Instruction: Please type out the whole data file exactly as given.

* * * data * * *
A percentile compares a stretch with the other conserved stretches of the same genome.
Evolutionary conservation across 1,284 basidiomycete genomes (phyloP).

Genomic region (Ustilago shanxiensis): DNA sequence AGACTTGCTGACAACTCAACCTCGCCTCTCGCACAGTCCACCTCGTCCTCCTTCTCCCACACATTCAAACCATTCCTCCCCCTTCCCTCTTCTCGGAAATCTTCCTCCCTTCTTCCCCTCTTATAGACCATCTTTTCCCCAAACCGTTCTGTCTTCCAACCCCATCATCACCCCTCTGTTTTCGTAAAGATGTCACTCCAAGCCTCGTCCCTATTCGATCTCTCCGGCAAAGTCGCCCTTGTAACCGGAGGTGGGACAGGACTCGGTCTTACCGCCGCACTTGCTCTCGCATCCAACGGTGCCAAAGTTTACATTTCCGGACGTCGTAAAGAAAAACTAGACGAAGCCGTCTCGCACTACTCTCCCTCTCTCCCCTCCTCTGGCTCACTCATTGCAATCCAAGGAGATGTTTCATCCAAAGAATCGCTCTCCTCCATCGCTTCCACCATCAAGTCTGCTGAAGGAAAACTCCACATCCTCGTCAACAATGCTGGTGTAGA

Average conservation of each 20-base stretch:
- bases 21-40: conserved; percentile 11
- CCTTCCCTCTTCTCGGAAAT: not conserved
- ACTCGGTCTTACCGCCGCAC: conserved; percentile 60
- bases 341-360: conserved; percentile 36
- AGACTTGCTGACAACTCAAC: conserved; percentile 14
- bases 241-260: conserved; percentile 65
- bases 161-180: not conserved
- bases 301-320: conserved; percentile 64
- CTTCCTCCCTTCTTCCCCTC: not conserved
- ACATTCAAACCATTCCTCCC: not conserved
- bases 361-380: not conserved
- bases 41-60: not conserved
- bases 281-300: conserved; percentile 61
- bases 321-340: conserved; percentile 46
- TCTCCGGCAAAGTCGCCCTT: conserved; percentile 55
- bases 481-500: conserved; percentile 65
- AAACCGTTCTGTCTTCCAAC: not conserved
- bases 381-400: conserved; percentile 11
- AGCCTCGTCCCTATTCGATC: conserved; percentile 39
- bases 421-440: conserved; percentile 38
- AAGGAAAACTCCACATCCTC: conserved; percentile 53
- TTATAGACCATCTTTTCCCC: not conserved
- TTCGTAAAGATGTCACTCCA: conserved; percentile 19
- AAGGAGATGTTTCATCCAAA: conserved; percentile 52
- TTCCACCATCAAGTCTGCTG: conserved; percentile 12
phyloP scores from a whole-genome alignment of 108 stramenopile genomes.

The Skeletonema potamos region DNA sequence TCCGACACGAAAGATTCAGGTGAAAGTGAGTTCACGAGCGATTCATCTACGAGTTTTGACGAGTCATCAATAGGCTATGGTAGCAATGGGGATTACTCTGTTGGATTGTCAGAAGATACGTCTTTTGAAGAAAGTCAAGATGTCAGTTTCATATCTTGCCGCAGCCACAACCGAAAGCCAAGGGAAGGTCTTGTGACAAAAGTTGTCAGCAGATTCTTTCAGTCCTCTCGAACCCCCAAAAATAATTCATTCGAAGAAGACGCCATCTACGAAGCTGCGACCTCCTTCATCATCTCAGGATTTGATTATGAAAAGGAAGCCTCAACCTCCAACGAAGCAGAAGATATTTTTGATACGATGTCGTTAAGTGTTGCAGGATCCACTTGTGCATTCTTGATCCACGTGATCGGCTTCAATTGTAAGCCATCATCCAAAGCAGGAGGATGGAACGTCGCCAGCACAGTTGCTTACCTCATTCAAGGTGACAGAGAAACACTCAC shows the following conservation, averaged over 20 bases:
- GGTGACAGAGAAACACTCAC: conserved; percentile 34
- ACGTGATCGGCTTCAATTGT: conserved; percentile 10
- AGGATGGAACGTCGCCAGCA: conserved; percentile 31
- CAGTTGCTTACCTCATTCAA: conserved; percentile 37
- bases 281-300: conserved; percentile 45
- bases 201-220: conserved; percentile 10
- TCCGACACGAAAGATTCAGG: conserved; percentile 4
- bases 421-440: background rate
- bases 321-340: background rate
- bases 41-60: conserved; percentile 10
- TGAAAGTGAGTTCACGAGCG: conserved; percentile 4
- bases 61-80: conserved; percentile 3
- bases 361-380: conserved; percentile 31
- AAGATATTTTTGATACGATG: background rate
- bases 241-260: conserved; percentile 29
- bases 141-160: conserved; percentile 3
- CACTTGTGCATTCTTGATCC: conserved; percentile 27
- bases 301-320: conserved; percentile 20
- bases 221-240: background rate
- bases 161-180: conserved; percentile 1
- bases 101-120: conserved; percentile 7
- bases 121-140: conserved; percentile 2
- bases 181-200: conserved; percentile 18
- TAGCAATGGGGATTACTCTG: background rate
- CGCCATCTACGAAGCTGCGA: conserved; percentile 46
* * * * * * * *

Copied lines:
A percentile compares a stretch with the other conserved stretches of the same genome.
Evolutionary conservation across 1,284 basidiomycete genomes (phyloP).

Genomic region (Ustilago shanxiensis): DNA sequence AGACTTGCTGACAACTCAACCTCGCCTCTCGCACAGTCCACCTCGTCCTCCTTCTCCCACACATTCAAACCATTCCTCCCCCTTCCCTCTTCTCGGAAATCTTCCTCCCTTCTTCCCCTCTTATAGACCATCTTTTCCCCAAACCGTTCTGTCTTCCAACCCCATCATCACCCCTCTGTTTTCGTAAAGATGTCACTCCAAGCCTCGTCCCTATTCGATCTCTCCGGCAAAGTCGCCCTTGTAACCGGAGGTGGGACAGGACTCGGTCTTACCGCCGCACTTGCTCTCGCATCCAACGGTGCCAAAGTTTACATTTCCGGACGTCGTAAAGAAAAACTAGACGAAGCCGTCTCGCACTACTCTCCCTCTCTCCCCTCCTCTGGCTCACTCATTGCAATCCAAGGAGATGTTTCATCCAAAGAATCGCTCTCCTCCATCGCTTCCACCATCAAGTCTGCTGAAGGAAAACTCCACATCCTCGTCAACAATGCTGGTGTAGA

Average conservation of each 20-base stretch:
- bases 21-40: conserved; percentile 11
- CCTTCCCTCTTCTCGGAAAT: not conserved
- ACTCGGTCTTACCGCCGCAC: conserved; percentile 60
- bases 341-360: conserved; percentile 36
- AGACTTGCTGACAACTCAAC: conserved; percentile 14
- bases 241-260: conserved; percentile 65
- bases 161-180: not conserved
- bases 301-320: conserved; percentile 64
- CTTCCTCCCTTCTTCCCCTC: not conserved
- ACATTCAAACCATTCCTCCC: not conserved
- bases 361-380: not conserved
- bases 41-60: not conserved
- bases 281-300: conserved; percentile 61
- bases 321-340: conserved; percentile 46
- TCTCCGGCAAAGTCGCCCTT: conserved; percentile 55
- bases 481-500: conserved; percentile 65
- AAACCGTTCTGTCTTCCAAC: not conserved
- bases 381-400: conserved; percentile 11
- AGCCTCGTCCCTATTCGATC: conserved; percentile 39
- bases 421-440: conserved; percentile 38
- AAGGAAAACTCCACATCCTC: conserved; percentile 53
- TTATAGACCATCTTTTCCCC: not conserved
- TTCGTAAAGATGTCACTCCA: conserved; percentile 19
- AAGGAGATGTTTCATCCAAA: conserved; percentile 52
- TTCCACCATCAAGTCTGCTG: conserved; percentile 12
phyloP scores from a whole-genome alignment of 108 stramenopile genomes.

The Skeletonema potamos region DNA sequence TCCGACACGAAAGATTCAGGTGAAAGTGAGTTCACGAGCGATTCATCTACGAGTTTTGACGAGTCATCAATAGGCTATGGTAGCAATGGGGATTACTCTGTTGGATTGTCAGAAGATACGTCTTTTGAAGAAAGTCAAGATGTCAGTTTCATATCTTGCCGCAGCCACAACCGAAAGCCAAGGGAAGGTCTTGTGACAAAAGTTGTCAGCAGATTCTTTCAGTCCTCTCGAACCCCCAAAAATAATTCATTCGAAGAAGACGCCATCTACGAAGCTGCGACCTCCTTCATCATCTCAGGATTTGATTATGAAAAGGAAGCCTCAACCTCCAACGAAGCAGAAGATATTTTTGATACGATGTCGTTAAGTGTTGCAGGATCCACTTGTGCATTCTTGATCCACGTGATCGGCTTCAATTGTAAGCCATCATCCAAAGCAGGAGGATGGAACGTCGCCAGCACAGTTGCTTACCTCATTCAAGGTGACAGAGAAACACTCAC shows the following conservation, averaged over 20 bases:
- GGTGACAGAGAAACACTCAC: conserved; percentile 34
- ACGTGATCGGCTTCAATTGT: conserved; percentile 10
- AGGATGGAACGTCGCCAGCA: conserved; percentile 31
- CAGTTGCTTACCTCATTCAA: conserved; percentile 37
- bases 281-300: conserved; percentile 45
- bases 201-220: conserved; percentile 10
- TCCGACACGAAAGATTCAGG: conserved; percentile 4
- bases 421-440: background rate
- bases 321-340: background rate
- bases 41-60: conserved; percentile 10
- TGAAAGTGAGTTCACGAGCG: conserved; percentile 4
- bases 61-80: conserved; percentile 3
- bases 361-380: conserved; percentile 31
- AAGATATTTTTGATACGATG: background rate
- bases 241-260: conserved; percentile 29
- bases 141-160: conserved; percentile 3
- CACTTGTGCATTCTTGATCC: conserved; percentile 27
- bases 301-320: conserved; percentile 20
- bases 221-240: background rate
- bases 161-180: conserved; percentile 1
- bases 101-120: conserved; percentile 7
- bases 121-140: conserved; percentile 2
- bases 181-200: conserved; percentile 18
- TAGCAATGGGGATTACTCTG: background rate
- CGCCATCTACGAAGCTGCGA: conserved; percentile 46